Edited by Alan de Enfield
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The batteries are definitely past useful life. At 6 years old this is not surprising. But when (or preferably before) you get new batteries, please read up about the issues with lead acid battery charging. It is easy to kill new batteries fairly quickly (months or even weeks) by undercharging them. Unfortunately lead acid batteries are very reluctant to fully charge, and yet failing to fully charge them regularly is the number one cause of battery damage.

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38 minutes ago, RosieR said:

The batteries are 6 years old but maybe they’re just old but I’m not sure.

 

Six years is actually a pretty good life for lead acid batteries. They've done well even if it turns out they need replacing now.

 

 

 

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2 minutes ago, Alan de Enfield said:

It very much sounds as if you have been undercharging for a long time - as a vety rough guide you should be looking at running the engine  for 4 hours per day and 8 hours per day at the weekend.

 

Unless of course, you have a decent solar installation.

 

With my own solar installation I need to run my engine for 0 hours per day in the week, and 0 hours per day at the weekend for 9 months of the year. Rosie also has a solar installation.

 

Rosie, solar works great from March to November. For the three winter months it dips to near zero. This is probably what killed your batts.

 

 

 

 

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4 minutes ago, RosieR said:

Hi! Thanks for your response:)

I charge between half an hour and two hours at 2800 rpm.

I’m not sure what you mean by end of the batteries blowing out, is that a physical change? I haven’t touched the physical battery I don’t think I know enough to move anything 😂 I’m getting tired of being scared of it though so I’m ready to learn as much as I can!

I’ve experimented with different charging times and it hasn’t seemed to make a difference.

I’ve only let the battery drop below 12v twice in the year I’ve been on it according to the solar reader so I hope it’s not persistent undercharging!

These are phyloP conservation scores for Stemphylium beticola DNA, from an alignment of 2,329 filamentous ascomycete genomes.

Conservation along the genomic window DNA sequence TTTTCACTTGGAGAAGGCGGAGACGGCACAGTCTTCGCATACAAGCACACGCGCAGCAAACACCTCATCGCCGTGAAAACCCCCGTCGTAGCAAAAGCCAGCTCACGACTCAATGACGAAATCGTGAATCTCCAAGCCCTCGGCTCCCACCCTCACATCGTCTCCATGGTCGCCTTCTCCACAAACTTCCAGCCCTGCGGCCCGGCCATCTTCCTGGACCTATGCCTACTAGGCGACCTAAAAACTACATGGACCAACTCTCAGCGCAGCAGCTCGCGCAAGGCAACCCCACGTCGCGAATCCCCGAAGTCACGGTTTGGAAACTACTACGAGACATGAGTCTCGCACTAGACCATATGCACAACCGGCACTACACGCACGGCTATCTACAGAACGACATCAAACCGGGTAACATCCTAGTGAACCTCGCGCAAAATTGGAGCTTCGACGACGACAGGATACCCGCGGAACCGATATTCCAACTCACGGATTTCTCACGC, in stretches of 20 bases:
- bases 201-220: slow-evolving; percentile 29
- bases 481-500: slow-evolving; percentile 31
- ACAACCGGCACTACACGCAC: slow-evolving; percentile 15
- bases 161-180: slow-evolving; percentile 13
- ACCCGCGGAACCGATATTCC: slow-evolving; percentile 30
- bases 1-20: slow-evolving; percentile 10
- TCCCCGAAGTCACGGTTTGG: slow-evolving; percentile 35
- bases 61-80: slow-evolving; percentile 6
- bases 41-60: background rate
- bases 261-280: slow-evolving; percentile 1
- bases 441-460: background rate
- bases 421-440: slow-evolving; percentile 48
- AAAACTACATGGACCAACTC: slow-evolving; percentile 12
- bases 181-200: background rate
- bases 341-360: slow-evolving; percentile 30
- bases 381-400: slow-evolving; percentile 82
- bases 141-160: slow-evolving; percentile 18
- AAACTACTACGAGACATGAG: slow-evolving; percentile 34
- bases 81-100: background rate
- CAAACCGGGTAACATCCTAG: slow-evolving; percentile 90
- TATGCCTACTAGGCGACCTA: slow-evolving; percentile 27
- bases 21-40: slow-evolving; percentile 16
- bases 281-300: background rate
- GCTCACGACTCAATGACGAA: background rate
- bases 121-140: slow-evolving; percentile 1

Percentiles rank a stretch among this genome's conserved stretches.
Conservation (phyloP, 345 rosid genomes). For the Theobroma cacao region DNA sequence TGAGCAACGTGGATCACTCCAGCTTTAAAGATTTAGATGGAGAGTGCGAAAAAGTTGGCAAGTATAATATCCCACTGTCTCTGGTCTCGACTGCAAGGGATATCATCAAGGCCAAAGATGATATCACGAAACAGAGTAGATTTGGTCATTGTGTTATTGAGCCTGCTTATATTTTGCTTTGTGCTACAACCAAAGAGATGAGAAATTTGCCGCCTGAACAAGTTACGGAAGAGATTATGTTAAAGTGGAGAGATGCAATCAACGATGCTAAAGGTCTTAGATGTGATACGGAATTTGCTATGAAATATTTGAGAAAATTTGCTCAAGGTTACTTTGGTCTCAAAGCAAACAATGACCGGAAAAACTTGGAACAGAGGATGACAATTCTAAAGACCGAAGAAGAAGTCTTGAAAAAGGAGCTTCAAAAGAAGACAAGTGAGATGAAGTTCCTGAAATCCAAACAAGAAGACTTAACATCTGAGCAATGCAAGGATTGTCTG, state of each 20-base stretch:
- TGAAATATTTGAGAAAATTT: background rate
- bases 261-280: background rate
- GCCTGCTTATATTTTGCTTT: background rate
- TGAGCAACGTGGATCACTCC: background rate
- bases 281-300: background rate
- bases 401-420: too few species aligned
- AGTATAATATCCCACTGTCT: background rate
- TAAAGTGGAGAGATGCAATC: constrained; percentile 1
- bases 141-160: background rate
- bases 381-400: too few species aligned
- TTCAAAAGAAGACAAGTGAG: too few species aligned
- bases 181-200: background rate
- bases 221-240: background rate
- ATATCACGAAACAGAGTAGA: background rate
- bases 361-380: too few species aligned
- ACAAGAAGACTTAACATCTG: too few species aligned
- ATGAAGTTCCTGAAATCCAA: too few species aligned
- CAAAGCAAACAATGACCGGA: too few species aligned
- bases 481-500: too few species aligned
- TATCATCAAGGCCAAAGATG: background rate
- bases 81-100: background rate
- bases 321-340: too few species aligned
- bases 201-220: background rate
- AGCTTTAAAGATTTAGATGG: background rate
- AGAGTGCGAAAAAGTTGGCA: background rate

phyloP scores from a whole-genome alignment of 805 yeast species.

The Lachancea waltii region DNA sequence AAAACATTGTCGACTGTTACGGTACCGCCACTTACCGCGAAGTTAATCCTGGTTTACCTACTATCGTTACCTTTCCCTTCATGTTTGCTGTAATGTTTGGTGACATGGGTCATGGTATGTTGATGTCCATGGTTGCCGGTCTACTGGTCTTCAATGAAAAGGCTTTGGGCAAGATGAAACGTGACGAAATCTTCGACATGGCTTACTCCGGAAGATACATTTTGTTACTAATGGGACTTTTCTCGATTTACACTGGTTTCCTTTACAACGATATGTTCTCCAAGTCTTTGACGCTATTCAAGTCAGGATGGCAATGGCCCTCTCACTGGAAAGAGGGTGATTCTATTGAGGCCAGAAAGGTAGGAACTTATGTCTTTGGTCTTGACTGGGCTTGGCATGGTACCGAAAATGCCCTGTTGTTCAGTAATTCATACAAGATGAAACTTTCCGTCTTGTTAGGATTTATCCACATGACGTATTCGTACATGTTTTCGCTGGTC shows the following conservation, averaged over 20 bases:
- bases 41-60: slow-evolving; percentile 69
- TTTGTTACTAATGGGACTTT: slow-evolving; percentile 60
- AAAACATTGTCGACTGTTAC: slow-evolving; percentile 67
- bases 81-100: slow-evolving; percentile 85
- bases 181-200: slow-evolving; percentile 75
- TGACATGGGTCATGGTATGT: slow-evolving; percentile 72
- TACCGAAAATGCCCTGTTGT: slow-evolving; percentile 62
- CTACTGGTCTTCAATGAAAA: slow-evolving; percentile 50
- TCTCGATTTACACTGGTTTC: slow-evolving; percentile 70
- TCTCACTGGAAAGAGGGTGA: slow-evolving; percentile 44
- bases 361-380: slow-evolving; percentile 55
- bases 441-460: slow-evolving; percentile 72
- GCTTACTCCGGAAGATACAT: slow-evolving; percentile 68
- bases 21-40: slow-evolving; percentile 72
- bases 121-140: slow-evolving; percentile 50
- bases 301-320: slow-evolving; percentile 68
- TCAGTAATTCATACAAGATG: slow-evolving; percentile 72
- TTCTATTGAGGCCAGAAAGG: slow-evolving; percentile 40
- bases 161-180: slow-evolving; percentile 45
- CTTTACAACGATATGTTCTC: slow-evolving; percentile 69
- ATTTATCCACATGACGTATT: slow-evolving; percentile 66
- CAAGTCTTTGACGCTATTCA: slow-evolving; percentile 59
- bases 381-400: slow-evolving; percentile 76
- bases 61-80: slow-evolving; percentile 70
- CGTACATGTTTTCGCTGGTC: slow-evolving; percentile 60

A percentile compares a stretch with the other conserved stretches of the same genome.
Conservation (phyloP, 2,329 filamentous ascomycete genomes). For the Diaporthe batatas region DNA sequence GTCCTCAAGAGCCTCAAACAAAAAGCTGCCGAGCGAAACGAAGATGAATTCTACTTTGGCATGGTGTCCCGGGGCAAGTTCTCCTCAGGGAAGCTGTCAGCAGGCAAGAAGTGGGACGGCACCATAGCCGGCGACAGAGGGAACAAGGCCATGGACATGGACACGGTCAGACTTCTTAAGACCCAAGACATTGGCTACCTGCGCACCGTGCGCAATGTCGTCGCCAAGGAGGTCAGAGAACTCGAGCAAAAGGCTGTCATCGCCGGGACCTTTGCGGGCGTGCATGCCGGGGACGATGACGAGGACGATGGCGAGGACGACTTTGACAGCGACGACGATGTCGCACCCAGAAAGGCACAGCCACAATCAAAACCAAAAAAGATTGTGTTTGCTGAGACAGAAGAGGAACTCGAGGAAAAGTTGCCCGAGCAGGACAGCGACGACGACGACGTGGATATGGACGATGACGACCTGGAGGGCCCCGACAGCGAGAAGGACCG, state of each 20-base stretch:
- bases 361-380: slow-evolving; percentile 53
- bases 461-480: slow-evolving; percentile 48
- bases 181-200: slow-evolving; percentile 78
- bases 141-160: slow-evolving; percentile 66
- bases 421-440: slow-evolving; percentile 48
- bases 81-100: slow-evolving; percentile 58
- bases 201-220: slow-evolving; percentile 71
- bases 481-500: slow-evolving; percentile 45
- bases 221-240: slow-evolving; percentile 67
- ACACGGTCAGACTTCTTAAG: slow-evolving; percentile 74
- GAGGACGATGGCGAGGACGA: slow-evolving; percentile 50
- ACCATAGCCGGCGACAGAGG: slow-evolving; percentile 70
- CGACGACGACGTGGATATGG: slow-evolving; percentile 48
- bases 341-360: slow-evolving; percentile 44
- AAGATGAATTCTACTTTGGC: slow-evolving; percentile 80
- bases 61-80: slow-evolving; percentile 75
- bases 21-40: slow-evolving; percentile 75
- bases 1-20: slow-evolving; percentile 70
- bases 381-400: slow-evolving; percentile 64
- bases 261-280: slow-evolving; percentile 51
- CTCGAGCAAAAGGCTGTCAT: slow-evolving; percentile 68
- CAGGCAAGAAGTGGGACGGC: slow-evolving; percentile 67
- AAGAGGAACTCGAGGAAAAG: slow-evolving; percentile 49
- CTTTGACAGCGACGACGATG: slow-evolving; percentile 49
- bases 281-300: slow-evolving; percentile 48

it sounds like “sulphated batteries” how do I trouble shoot that?

thank you again for your help

 

Yes a physical change. From the photo you can probably look  down between the battery and the battery box.

 

To troubleshoot the batteries requires a hydrometer, knowing how to use it with corrosive fluids, and knowing how to assess battery state of charge from rested voltage. I fear this may be beyond you at this stage. If they charge up fast and discharge fast then they probably are sulphated.

 

You do not have t run at such high revs unless it is an old Lister SL/SR  engine. Between 1200 and 1500 rpm is usually enough, but in winter with no solar the run times are far too short, especially if you have no charging current monitoring. We usually suggest 3 to 4 hours a day and 8 hours or more each weekend. Less shoulf be OK when the solar is producing well.

 

If you want me to tell you about hydrometer testing and rested voltage assessment just ask.

 

 

 

 

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Apologies as this wont help with your current query, but I just wanted to make a suggestion that if you are a full time liveaboard, more solar panels would also be a great investment if your budget will stretch that far.

They are much cheaper to buy than they were a few years ago, and they can be installed as a DIY job (plus you will get plenty of help on this forum if you have any queries).

For about £500 you could be getting five or ten times as much solar charge into your batteries as you are now, and it could really help to keep your new replacement batteries in good shape without having to run the engine for hours and hours. 

 

 

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12 minutes ago, MtB said:

 

Ok, this may well not be enough. I suspect the batts have been slowly degrading from chronic under-charging and now you've reached the point where they hold hardly any charge.